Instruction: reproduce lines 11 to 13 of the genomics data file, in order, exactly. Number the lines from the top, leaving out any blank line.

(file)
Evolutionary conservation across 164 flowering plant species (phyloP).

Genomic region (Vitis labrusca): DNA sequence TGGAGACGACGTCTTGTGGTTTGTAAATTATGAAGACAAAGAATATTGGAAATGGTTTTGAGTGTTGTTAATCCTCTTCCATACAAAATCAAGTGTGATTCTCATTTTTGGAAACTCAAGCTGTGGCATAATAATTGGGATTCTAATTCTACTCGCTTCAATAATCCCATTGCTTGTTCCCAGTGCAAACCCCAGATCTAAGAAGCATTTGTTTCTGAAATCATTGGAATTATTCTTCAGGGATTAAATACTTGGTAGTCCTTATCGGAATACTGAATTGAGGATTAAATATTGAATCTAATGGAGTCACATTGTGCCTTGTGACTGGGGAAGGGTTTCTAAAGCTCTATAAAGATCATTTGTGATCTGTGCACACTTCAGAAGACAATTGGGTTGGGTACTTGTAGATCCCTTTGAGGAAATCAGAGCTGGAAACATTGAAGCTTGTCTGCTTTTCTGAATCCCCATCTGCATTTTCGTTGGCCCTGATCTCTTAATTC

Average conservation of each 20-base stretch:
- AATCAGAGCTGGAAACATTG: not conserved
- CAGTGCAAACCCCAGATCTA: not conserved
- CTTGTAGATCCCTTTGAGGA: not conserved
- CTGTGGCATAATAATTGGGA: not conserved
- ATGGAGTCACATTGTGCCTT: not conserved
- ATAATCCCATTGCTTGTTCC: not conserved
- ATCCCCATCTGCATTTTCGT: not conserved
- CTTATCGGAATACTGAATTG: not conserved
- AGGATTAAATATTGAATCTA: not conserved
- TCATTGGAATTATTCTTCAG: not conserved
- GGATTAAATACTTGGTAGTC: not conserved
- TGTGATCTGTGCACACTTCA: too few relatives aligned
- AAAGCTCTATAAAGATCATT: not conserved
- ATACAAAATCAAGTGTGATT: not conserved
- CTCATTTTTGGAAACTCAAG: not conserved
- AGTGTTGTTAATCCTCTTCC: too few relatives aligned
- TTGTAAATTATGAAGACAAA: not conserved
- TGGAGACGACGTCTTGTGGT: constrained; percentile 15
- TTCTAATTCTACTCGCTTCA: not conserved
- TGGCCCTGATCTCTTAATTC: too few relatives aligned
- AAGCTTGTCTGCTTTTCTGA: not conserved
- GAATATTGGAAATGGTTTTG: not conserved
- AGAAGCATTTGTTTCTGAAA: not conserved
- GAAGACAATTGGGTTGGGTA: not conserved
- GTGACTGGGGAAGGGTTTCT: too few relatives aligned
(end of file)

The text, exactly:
- CTTATCGGAATACTGAATTG: not conserved
- AGGATTAAATATTGAATCTA: not conserved
- TCATTGGAATTATTCTTCAG: not conserved